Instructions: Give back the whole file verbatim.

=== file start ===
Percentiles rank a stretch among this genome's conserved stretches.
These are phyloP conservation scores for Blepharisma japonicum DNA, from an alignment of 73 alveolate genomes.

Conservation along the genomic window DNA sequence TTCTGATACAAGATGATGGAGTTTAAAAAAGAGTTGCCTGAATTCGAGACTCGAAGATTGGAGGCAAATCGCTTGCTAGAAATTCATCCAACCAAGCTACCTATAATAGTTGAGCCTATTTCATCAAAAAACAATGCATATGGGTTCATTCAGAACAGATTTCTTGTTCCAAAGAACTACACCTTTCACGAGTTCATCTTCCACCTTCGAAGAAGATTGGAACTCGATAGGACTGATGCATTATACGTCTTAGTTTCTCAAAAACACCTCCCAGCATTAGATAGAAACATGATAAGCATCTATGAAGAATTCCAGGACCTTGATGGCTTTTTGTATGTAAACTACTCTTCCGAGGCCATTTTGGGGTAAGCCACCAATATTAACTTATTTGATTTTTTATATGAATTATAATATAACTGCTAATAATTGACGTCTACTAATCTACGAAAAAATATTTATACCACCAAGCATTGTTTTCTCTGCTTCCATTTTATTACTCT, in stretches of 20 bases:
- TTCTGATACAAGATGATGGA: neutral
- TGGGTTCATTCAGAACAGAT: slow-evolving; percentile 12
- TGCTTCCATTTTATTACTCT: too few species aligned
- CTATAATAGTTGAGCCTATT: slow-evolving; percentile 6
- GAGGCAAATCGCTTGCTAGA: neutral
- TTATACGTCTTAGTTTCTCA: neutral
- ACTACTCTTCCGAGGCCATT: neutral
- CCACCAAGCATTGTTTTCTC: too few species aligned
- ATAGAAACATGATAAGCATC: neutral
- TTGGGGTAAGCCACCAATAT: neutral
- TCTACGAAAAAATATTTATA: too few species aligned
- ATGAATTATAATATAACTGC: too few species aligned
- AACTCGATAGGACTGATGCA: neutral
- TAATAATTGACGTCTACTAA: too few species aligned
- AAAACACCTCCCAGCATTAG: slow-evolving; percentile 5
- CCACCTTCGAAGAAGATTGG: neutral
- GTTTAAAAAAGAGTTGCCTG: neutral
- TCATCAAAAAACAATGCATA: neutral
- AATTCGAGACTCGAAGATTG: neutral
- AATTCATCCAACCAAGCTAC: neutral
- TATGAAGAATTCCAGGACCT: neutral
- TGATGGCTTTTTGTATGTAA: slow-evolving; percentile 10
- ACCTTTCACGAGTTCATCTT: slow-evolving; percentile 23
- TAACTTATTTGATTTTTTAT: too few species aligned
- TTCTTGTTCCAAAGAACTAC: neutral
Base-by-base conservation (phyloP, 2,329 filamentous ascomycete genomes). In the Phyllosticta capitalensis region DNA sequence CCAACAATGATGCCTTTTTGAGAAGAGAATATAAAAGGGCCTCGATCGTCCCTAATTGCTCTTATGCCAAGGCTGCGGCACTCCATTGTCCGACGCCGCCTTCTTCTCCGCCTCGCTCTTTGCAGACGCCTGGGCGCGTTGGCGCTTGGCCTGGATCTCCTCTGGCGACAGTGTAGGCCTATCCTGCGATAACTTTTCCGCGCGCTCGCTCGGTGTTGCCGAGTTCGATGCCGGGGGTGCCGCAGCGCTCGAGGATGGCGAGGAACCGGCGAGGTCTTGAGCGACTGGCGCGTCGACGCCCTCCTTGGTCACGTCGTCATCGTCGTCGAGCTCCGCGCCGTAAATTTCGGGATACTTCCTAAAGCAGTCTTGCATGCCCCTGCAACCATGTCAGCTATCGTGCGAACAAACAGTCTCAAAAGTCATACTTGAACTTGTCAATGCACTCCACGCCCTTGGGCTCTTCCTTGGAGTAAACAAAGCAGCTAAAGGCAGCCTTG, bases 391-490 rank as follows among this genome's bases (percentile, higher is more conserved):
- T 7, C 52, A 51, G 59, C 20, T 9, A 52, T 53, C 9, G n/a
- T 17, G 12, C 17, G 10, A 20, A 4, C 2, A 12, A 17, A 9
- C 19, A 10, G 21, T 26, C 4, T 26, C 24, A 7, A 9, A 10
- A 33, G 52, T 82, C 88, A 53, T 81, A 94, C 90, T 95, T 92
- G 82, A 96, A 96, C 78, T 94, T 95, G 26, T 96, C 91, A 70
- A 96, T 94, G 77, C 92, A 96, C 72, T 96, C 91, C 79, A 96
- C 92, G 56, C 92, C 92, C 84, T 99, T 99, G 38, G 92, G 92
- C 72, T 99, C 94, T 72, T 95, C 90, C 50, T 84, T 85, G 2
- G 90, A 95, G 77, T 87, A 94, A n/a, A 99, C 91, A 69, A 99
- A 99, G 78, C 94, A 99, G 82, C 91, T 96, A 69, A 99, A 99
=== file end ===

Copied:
Percentiles rank a stretch among this genome's conserved stretches.
These are phyloP conservation scores for Blepharisma japonicum DNA, from an alignment of 73 alveolate genomes.

Conservation along the genomic window DNA sequence TTCTGATACAAGATGATGGAGTTTAAAAAAGAGTTGCCTGAATTCGAGACTCGAAGATTGGAGGCAAATCGCTTGCTAGAAATTCATCCAACCAAGCTACCTATAATAGTTGAGCCTATTTCATCAAAAAACAATGCATATGGGTTCATTCAGAACAGATTTCTTGTTCCAAAGAACTACACCTTTCACGAGTTCATCTTCCACCTTCGAAGAAGATTGGAACTCGATAGGACTGATGCATTATACGTCTTAGTTTCTCAAAAACACCTCCCAGCATTAGATAGAAACATGATAAGCATCTATGAAGAATTCCAGGACCTTGATGGCTTTTTGTATGTAAACTACTCTTCCGAGGCCATTTTGGGGTAAGCCACCAATATTAACTTATTTGATTTTTTATATGAATTATAATATAACTGCTAATAATTGACGTCTACTAATCTACGAAAAAATATTTATACCACCAAGCATTGTTTTCTCTGCTTCCATTTTATTACTCT, in stretches of 20 bases:
- TTCTGATACAAGATGATGGA: neutral
- TGGGTTCATTCAGAACAGAT: slow-evolving; percentile 12
- TGCTTCCATTTTATTACTCT: too few species aligned
- CTATAATAGTTGAGCCTATT: slow-evolving; percentile 6
- GAGGCAAATCGCTTGCTAGA: neutral
- TTATACGTCTTAGTTTCTCA: neutral
- ACTACTCTTCCGAGGCCATT: neutral
- CCACCAAGCATTGTTTTCTC: too few species aligned
- ATAGAAACATGATAAGCATC: neutral
- TTGGGGTAAGCCACCAATAT: neutral
- TCTACGAAAAAATATTTATA: too few species aligned
- ATGAATTATAATATAACTGC: too few species aligned
- AACTCGATAGGACTGATGCA: neutral
- TAATAATTGACGTCTACTAA: too few species aligned
- AAAACACCTCCCAGCATTAG: slow-evolving; percentile 5
- CCACCTTCGAAGAAGATTGG: neutral
- GTTTAAAAAAGAGTTGCCTG: neutral
- TCATCAAAAAACAATGCATA: neutral
- AATTCGAGACTCGAAGATTG: neutral
- AATTCATCCAACCAAGCTAC: neutral
- TATGAAGAATTCCAGGACCT: neutral
- TGATGGCTTTTTGTATGTAA: slow-evolving; percentile 10
- ACCTTTCACGAGTTCATCTT: slow-evolving; percentile 23
- TAACTTATTTGATTTTTTAT: too few species aligned
- TTCTTGTTCCAAAGAACTAC: neutral
Base-by-base conservation (phyloP, 2,329 filamentous ascomycete genomes). In the Phyllosticta capitalensis region DNA sequence CCAACAATGATGCCTTTTTGAGAAGAGAATATAAAAGGGCCTCGATCGTCCCTAATTGCTCTTATGCCAAGGCTGCGGCACTCCATTGTCCGACGCCGCCTTCTTCTCCGCCTCGCTCTTTGCAGACGCCTGGGCGCGTTGGCGCTTGGCCTGGATCTCCTCTGGCGACAGTGTAGGCCTATCCTGCGATAACTTTTCCGCGCGCTCGCTCGGTGTTGCCGAGTTCGATGCCGGGGGTGCCGCAGCGCTCGAGGATGGCGAGGAACCGGCGAGGTCTTGAGCGACTGGCGCGTCGACGCCCTCCTTGGTCACGTCGTCATCGTCGTCGAGCTCCGCGCCGTAAATTTCGGGATACTTCCTAAAGCAGTCTTGCATGCCCCTGCAACCATGTCAGCTATCGTGCGAACAAACAGTCTCAAAAGTCATACTTGAACTTGTCAATGCACTCCACGCCCTTGGGCTCTTCCTTGGAGTAAACAAAGCAGCTAAAGGCAGCCTTG, bases 391-490 rank as follows among this genome's bases (percentile, higher is more conserved):
- T 7, C 52, A 51, G 59, C 20, T 9, A 52, T 53, C 9, G n/a
- T 17, G 12, C 17, G 10, A 20, A 4, C 2, A 12, A 17, A 9
- C 19, A 10, G 21, T 26, C 4, T 26, C 24, A 7, A 9, A 10
- A 33, G 52, T 82, C 88, A 53, T 81, A 94, C 90, T 95, T 92
- G 82, A 96, A 96, C 78, T 94, T 95, G 26, T 96, C 91, A 70
- A 96, T 94, G 77, C 92, A 96, C 72, T 96, C 91, C 79, A 96
- C 92, G 56, C 92, C 92, C 84, T 99, T 99, G 38, G 92, G 92
- C 72, T 99, C 94, T 72, T 95, C 90, C 50, T 84, T 85, G 2
- G 90, A 95, G 77, T 87, A 94, A n/a, A 99, C 91, A 69, A 99
- A 99, G 78, C 94, A 99, G 82, C 91, T 96, A 69, A 99, A 99